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Sarah Franklin: Breaking Stereotypes about Glaucoma

Sarah was diagnosed with glaucoma when she was 12 years old, during a routine eye exam.

Today her goal is to spread awareness about glaucoma and break the stereotypes: "I have no family history and I was diagnosed when I was 12, so I just want to let everybody know that it can happen to anybody, and I’m a prime example."

Video Transcript

Sarah Franklin: I was diagnosed with glaucoma ten years ago, so I was 12 years old, and it was just during a routine eye exam. They took my pressure and it was almost 40, it was in the 40s. I had two ways of responding: I could either be angry about it or I could try to do something proactive about it since I had it at a young age, so I’ve kind of decided to be proactive. And now my goal is to spread awareness about glaucoma and break the stereotypes. I have no family history and I was diagnosed when I was 12 so I just want to let everybody know that it can happen to anybody and I’m a prime example.

Ultimately, I would love to go into the field of academic optometry, which consists of education and has a research component. So I would love to combine my two passions and spread awareness about glaucoma and also research as well.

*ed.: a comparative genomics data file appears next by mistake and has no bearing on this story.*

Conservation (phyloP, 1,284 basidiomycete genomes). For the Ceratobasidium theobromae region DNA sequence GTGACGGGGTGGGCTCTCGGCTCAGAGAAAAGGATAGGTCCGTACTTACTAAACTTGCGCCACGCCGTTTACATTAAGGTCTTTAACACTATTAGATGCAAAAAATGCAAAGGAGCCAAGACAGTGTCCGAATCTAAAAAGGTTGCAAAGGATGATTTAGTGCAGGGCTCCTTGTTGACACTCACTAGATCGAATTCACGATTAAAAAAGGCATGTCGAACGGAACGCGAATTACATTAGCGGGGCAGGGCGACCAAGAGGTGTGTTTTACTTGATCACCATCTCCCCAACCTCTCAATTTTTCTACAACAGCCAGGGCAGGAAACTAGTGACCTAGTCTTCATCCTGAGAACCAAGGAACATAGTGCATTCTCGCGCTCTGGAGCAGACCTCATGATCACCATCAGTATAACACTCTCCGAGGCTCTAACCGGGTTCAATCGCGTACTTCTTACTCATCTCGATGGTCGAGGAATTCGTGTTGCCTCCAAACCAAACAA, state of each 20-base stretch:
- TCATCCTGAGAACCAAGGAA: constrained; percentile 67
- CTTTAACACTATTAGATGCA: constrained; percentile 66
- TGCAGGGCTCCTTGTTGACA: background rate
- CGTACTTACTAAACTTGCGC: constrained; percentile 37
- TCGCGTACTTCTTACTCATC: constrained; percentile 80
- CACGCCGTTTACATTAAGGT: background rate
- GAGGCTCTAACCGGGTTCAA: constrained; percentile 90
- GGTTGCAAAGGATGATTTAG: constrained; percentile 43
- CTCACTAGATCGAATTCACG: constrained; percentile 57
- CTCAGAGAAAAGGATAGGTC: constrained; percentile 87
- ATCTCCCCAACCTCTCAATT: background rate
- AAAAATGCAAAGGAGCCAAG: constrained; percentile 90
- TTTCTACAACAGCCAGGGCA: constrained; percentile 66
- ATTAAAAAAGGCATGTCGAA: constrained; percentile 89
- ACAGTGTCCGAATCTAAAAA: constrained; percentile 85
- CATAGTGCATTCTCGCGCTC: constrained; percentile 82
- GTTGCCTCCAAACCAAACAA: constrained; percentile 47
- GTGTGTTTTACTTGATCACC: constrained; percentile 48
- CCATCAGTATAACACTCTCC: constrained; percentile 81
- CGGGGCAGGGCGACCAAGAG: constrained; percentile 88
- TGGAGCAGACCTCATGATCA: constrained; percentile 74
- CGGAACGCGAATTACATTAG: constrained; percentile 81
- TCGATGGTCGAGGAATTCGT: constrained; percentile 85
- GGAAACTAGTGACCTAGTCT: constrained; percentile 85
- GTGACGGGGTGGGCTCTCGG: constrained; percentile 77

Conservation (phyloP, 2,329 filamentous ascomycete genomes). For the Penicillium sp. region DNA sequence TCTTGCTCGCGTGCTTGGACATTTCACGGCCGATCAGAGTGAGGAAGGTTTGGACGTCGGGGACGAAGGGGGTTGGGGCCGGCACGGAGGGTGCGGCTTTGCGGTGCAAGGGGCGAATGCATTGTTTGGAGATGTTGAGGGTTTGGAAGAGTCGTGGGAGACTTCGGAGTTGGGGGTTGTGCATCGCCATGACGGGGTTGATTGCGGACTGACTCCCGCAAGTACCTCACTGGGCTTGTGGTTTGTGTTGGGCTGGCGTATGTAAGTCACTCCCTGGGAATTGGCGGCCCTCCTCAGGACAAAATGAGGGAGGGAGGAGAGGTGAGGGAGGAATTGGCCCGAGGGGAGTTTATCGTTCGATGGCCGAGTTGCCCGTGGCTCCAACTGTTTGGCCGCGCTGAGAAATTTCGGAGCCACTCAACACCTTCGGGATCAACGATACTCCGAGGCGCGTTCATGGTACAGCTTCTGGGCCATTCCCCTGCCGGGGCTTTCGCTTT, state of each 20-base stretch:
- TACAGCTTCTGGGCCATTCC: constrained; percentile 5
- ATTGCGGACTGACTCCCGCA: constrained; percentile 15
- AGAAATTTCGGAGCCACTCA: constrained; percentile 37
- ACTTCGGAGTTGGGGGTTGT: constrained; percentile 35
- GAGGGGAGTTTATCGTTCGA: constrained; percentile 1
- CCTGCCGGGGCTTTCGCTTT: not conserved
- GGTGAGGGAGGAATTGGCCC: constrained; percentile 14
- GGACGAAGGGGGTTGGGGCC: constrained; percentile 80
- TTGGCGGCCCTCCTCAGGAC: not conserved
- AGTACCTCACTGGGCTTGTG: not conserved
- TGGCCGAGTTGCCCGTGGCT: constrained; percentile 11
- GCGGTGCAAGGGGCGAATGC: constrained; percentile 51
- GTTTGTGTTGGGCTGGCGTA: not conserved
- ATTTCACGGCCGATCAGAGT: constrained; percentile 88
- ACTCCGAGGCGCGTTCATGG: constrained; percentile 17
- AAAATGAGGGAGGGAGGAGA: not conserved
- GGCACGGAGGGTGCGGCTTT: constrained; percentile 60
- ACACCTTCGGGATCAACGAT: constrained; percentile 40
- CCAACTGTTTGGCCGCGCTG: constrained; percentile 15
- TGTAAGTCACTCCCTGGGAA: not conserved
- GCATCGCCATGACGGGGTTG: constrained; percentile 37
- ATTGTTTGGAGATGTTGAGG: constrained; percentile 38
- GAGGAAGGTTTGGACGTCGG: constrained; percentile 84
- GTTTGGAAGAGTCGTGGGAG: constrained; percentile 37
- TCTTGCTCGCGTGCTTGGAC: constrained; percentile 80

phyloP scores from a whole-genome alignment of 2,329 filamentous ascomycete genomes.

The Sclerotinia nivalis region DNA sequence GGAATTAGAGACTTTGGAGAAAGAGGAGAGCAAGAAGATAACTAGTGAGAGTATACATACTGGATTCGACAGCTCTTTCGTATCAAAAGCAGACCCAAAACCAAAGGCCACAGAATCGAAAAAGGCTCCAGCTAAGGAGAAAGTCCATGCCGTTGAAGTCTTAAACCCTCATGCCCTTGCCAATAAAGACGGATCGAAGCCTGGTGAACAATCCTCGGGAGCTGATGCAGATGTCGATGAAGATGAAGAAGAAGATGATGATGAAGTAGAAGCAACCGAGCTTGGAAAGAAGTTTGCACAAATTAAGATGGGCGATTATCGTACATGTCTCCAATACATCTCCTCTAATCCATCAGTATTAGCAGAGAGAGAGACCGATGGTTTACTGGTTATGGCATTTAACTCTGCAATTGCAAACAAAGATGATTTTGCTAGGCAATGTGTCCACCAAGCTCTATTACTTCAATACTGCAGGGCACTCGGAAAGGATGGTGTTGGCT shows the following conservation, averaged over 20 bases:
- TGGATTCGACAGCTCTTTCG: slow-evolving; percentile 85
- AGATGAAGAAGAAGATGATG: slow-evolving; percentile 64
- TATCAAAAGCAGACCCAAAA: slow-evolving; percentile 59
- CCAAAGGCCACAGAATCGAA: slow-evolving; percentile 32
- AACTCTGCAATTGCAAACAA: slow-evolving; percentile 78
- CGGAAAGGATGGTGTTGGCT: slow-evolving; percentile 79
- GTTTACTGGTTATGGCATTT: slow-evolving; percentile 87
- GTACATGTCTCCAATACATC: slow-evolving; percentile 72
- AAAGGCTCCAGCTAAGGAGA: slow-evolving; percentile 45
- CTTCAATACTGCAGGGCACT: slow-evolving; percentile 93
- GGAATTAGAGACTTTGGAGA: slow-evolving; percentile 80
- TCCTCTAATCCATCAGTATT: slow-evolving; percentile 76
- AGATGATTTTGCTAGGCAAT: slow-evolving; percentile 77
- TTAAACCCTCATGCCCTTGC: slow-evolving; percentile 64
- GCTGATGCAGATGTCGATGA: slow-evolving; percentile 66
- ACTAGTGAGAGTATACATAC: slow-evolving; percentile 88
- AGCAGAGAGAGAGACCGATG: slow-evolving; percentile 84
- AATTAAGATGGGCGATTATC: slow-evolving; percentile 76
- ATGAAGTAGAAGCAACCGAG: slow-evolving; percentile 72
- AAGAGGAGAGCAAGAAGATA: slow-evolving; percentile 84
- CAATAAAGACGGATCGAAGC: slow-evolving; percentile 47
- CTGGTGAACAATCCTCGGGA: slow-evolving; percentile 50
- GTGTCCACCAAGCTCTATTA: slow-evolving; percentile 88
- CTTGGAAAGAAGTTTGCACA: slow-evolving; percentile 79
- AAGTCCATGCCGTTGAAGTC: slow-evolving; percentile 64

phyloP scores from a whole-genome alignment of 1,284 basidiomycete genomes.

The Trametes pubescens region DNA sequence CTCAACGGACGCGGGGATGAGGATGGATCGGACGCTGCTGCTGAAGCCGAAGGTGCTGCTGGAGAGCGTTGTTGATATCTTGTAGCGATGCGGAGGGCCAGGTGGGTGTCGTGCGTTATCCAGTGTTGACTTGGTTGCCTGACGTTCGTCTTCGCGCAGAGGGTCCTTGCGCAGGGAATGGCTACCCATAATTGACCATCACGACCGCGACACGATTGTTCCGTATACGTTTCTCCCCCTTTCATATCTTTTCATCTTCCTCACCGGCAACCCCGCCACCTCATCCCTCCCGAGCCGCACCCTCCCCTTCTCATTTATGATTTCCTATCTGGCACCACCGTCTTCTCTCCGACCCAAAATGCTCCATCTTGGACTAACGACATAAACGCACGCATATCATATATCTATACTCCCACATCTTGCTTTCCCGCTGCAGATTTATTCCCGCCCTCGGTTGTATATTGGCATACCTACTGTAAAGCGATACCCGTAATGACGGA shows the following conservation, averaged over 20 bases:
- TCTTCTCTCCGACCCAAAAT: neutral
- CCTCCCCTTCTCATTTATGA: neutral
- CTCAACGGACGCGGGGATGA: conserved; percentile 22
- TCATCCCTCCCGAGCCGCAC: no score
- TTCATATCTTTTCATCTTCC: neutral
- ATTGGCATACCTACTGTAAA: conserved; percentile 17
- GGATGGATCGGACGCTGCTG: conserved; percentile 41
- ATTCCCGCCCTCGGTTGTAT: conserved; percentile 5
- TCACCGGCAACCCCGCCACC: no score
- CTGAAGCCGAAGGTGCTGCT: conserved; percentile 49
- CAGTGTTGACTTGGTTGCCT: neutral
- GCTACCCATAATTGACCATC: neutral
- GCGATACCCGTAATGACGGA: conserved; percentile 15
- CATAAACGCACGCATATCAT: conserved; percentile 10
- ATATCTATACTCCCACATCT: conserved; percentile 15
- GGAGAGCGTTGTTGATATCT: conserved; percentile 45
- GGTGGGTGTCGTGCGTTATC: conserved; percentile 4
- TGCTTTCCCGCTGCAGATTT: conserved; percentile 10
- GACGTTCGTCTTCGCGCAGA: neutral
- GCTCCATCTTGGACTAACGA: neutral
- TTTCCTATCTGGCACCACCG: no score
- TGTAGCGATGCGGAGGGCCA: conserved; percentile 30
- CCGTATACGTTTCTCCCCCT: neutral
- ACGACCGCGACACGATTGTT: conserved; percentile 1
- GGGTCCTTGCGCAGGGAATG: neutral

I think it’s a very important disease in the sense that it’s the second leading cause of blindness and it affects so many people, in various age groups and not only just the elderly but you can either be born with or have juvenile glaucoma, which is what I have. It can happen to anybody and it’s a disease where you have to maintain it and you need to take precautions before it does damage but once you have damage, it’s irreversible. So research is necessary to either prevent it, maintain it, or to completely cure the disease.

A lot of people don’t want to go blind, that’s their worst fear, so if there’s research that’s able to prevent that from happening and will actually help the person’s quality of life, it would be great.

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The following photos are used under a Creative Commons License: “Bush Street” by Thomas Hawk, “Untitled” by Stefan Georgi, and “Fantagraphics Girl #2” by Jonas Seaman.

Last reviewed on January 16, 2018

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